Productive Christians in an Age of Guilt-Manipulators is the best example of biblical debate that I have ever read. It combines biblical exegesis, economic analysis, careful logic, and devastating rhetoric.
The target of the book was history professor Ronald J. Sider, a proponent of what had long been known as the social gospel. Sider had enjoyed several years of notoriety as a supposedly theologically conservative Protestant theologian who had adopted the welfare state economics of theological liberalism.
David Chilton (1951-1997) was a self-taught economist of the highest order. He was also a self-taught theologian of the highest order. He was the most gifted author I ever worked with. His books required no editing. They could be typeset and sent to the printer.
I hired him in late 1980 to write the book, which was a response to Sider’s bestseller, Rich Christians in an Age of Hunger: A Biblical Study (1977), co-published by the Protestant neo-evangelical InterVarsity Press and the Roman Catholic Paulist Press. Chilton’s book became the bestselling book in the history of the Institute for Christian Economics (1976-2001).
Chilton had to write that book in three months. I was scheduled to debate Sider at Gordon-Conwell Seminary in Massachusetts in the spring. That was one of those odd occurrences in my life. A student had telephoned me to invite me to come to speak. I replied, “Only if it’s to debate Ron Sider.” He immediately replied, “We want you to debate Ron Sider.”
I needed the book to sell for $1 at the debate. Boxes of them arrived at the inviting student’s apartment on the day before the debate. At the debate, I had a copy on the desk in front of us. Sider was sitting next to me. I could see that the book caught his eye. It had a cover of a man who was hanging himself: right hand holding the rope, which was suspending him in mid-air; left hand with a Bible. He asked: “How long has this been in print?” I replied: “One day.”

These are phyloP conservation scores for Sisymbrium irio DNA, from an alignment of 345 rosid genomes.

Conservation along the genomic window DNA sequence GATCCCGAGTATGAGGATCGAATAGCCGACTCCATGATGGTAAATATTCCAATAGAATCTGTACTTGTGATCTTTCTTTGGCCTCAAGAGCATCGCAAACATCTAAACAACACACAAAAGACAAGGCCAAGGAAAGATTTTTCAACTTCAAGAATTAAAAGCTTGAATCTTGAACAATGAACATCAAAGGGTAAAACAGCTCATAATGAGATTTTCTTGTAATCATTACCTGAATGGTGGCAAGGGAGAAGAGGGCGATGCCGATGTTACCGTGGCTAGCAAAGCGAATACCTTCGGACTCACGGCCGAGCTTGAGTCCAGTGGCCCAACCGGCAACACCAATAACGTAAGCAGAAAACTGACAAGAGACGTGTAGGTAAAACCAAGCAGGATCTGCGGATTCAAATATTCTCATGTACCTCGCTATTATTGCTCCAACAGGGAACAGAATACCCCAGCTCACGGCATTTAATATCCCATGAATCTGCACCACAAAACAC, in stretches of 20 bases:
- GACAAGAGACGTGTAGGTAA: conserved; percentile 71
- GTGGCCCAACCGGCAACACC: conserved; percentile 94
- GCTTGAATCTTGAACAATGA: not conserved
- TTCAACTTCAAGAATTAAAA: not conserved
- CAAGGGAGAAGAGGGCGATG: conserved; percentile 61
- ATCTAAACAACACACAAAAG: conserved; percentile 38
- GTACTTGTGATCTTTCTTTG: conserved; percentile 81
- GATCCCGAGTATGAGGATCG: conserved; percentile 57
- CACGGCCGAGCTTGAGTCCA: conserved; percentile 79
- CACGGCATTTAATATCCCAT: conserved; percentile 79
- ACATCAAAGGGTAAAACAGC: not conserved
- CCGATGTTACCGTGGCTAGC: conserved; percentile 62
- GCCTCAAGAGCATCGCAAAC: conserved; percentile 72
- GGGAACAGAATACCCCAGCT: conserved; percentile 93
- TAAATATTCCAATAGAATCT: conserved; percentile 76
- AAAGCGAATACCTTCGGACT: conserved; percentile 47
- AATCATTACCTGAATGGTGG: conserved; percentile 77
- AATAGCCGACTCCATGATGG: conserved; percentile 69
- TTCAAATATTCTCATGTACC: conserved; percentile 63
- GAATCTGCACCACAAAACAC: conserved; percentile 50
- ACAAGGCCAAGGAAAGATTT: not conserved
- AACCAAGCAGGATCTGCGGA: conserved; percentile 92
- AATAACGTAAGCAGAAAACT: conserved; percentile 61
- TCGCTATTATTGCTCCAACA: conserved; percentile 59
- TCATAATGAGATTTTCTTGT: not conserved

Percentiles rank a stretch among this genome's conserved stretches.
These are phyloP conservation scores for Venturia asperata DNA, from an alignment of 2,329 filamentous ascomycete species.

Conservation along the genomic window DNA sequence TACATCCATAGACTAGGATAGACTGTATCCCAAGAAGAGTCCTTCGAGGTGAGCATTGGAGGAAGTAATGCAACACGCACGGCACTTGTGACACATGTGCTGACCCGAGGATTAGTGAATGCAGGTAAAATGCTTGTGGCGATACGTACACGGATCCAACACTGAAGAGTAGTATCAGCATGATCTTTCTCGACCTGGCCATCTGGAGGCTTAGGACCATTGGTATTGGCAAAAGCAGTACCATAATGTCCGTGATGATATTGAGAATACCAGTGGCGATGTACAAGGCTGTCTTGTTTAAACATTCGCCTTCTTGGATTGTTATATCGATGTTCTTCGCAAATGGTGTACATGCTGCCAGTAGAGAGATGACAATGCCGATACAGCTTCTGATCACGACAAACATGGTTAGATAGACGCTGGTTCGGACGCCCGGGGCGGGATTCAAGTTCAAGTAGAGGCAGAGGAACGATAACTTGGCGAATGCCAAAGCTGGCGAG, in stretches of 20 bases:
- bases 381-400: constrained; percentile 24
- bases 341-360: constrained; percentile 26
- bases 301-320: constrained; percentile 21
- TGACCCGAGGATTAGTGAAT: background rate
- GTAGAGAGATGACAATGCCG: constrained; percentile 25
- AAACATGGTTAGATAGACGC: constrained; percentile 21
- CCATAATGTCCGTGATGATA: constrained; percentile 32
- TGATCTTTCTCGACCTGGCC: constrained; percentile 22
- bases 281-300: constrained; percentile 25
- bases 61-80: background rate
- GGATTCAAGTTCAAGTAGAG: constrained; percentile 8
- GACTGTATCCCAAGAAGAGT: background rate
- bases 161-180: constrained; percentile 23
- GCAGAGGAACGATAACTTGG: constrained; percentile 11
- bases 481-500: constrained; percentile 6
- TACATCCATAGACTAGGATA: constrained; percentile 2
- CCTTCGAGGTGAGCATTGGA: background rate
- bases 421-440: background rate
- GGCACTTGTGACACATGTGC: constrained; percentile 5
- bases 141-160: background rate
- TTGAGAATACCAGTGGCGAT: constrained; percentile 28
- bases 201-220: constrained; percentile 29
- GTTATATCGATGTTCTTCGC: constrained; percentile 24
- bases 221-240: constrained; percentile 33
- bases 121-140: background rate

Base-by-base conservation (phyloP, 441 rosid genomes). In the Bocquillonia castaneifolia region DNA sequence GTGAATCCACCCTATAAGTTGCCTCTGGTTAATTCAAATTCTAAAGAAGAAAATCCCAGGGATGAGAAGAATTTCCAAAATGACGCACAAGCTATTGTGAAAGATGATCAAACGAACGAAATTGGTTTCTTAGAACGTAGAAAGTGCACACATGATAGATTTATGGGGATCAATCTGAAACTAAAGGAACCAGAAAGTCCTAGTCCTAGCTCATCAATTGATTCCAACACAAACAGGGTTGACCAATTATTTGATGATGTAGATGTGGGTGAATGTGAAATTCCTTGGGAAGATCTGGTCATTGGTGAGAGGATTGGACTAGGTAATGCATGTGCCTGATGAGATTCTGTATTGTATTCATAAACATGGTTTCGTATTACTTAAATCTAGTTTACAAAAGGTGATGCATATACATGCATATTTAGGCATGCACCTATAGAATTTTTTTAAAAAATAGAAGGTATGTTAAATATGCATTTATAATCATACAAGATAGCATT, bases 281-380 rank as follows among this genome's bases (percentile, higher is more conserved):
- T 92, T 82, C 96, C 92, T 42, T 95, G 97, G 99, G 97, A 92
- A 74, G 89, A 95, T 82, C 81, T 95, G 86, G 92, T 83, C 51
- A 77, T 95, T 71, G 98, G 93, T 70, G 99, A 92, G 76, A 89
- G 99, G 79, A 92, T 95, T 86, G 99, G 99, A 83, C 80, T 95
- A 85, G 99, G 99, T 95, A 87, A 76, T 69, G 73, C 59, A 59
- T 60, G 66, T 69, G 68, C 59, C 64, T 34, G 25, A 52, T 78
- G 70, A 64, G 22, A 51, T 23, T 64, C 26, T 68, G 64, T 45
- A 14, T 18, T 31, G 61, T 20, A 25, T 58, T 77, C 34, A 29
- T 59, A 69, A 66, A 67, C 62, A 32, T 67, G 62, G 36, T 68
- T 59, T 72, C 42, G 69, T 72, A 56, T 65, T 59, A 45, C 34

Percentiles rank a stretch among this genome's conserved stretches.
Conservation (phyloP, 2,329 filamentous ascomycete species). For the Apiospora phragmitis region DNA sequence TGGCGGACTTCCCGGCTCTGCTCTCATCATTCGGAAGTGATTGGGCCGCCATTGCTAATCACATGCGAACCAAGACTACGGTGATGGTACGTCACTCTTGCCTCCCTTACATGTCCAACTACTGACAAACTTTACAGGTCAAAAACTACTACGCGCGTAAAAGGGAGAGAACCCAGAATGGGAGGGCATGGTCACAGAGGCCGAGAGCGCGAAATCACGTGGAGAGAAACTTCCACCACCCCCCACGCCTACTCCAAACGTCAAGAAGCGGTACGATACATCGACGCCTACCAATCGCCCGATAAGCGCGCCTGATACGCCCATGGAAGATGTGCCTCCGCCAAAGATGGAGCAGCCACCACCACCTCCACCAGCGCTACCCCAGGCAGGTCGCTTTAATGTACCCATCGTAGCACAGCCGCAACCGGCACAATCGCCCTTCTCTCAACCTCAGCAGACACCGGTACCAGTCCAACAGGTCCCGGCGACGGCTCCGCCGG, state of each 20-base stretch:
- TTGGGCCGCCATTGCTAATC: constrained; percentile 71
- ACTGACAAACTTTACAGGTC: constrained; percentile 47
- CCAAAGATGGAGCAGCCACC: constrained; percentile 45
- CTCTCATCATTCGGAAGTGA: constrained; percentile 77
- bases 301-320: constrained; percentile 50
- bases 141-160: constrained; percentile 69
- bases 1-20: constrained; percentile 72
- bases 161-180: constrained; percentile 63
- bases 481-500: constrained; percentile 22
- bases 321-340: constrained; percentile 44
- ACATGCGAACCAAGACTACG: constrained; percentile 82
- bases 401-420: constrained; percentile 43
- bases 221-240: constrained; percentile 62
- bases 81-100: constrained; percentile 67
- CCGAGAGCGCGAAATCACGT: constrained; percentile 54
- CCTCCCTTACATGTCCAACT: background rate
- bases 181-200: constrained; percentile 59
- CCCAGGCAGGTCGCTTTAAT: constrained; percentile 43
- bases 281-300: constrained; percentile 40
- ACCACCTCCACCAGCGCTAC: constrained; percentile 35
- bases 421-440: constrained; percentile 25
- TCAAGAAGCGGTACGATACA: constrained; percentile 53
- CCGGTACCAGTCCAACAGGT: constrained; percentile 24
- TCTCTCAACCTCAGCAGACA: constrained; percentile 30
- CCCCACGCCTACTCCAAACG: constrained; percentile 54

Four years later, we had another rush printing job for a later edition of the book. The Institute for Christian Economics had a book table at a conference where Sider was scheduled to speak. A crate of the third edition arrived on the day before the conference began. Sider strolled through the book sale room on the day the conference opened. He stopped at ICE’s book table. There was the new edition with the new cover. “How long has this been out?” Like a shot, the student at the book table, who knew the original story, said: “One day.”
Sider never responded openly to Chilton’s book in his three subsequent editions. Each time Sider revised his book, Chilton revised his. He could not respond to the 20th anniversary edition, published in 1997. He died that year.
In that fourth edition, Sider backed away from his pro-socialist first edition. He even incorporated several of Chilton’s recommended economic reforms. I wrote about the revised book in 1997: “Ron Sider Has Moved in the Right Direction.” I re-published it as an appendix in my book, Inheritance and Dominion: An Economic Commentary on Deuteronomy (1999): “The Economic Re-Education of Ronald J. Sider.”
You can download Chilton’s book for free here. (This will take a couple of minutes. It is a large PDF file.)